“In 2012, Pakistan signed a five-year engagement plan with the European Union that paved way for its inclusion in EU’s Generalized System of Preferences (GSP) to allow duty free access to Pakistan’s exports. The GSP entailed a major harmonization of regulatory standards and led to a dramatic increase in the application of non-tariff measures across the entire manufacturing space. Some sectors experienced higher NTM introductions than others.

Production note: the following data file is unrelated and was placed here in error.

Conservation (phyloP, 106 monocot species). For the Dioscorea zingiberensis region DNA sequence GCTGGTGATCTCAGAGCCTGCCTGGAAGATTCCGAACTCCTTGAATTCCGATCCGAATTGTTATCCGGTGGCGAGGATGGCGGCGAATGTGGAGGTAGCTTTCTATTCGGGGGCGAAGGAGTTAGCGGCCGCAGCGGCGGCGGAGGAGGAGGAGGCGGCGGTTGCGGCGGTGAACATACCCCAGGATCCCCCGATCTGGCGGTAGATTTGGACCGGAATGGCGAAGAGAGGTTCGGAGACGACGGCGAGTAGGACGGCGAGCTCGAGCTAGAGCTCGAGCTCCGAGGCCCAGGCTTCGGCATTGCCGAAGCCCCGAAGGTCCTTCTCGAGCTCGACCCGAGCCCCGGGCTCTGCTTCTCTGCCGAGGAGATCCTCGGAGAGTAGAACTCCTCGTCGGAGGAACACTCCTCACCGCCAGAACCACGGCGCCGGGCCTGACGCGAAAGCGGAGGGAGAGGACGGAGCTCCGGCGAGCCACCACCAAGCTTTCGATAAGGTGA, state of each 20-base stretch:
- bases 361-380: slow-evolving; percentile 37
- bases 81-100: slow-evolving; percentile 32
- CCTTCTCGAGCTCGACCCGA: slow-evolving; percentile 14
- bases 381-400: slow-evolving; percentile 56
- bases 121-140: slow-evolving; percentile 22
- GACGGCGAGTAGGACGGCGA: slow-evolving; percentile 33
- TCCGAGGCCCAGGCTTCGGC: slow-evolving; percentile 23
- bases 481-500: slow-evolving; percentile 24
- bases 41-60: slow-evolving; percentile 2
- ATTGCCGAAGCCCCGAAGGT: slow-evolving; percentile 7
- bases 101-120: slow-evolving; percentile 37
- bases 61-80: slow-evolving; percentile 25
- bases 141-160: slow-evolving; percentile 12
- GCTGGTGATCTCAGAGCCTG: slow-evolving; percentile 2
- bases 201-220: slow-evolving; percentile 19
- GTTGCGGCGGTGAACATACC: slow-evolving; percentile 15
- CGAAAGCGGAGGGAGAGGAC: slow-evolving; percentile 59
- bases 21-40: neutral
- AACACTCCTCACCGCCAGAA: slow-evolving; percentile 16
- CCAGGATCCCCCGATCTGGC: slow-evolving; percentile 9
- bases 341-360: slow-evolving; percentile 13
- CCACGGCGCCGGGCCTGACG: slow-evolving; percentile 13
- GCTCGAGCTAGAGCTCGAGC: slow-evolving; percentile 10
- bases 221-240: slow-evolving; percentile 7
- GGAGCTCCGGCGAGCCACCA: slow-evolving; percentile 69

Using this rich empirical setting, we will conduct three levels of empirical enquiry. Firstly, we probe whether sectors with special interest groups represented by strong business lobbies or politically connected firms were able to secure higher levels of non-tariff protection in the wake of the 2013 trade policy shock. Secondly, we will investigate whether sectors subjected to higher levels of NTMs in 2013 experienced a slower subsequent growth in exports. Finally, we will estimate a structural political economy model of trade protection that accounts for government-industry interaction (Grossman and Helpman, 1992). To this end, we use information on three major trade policy instruments in Pakistan: tariffs, non-tariff measures, and regulatory duties.”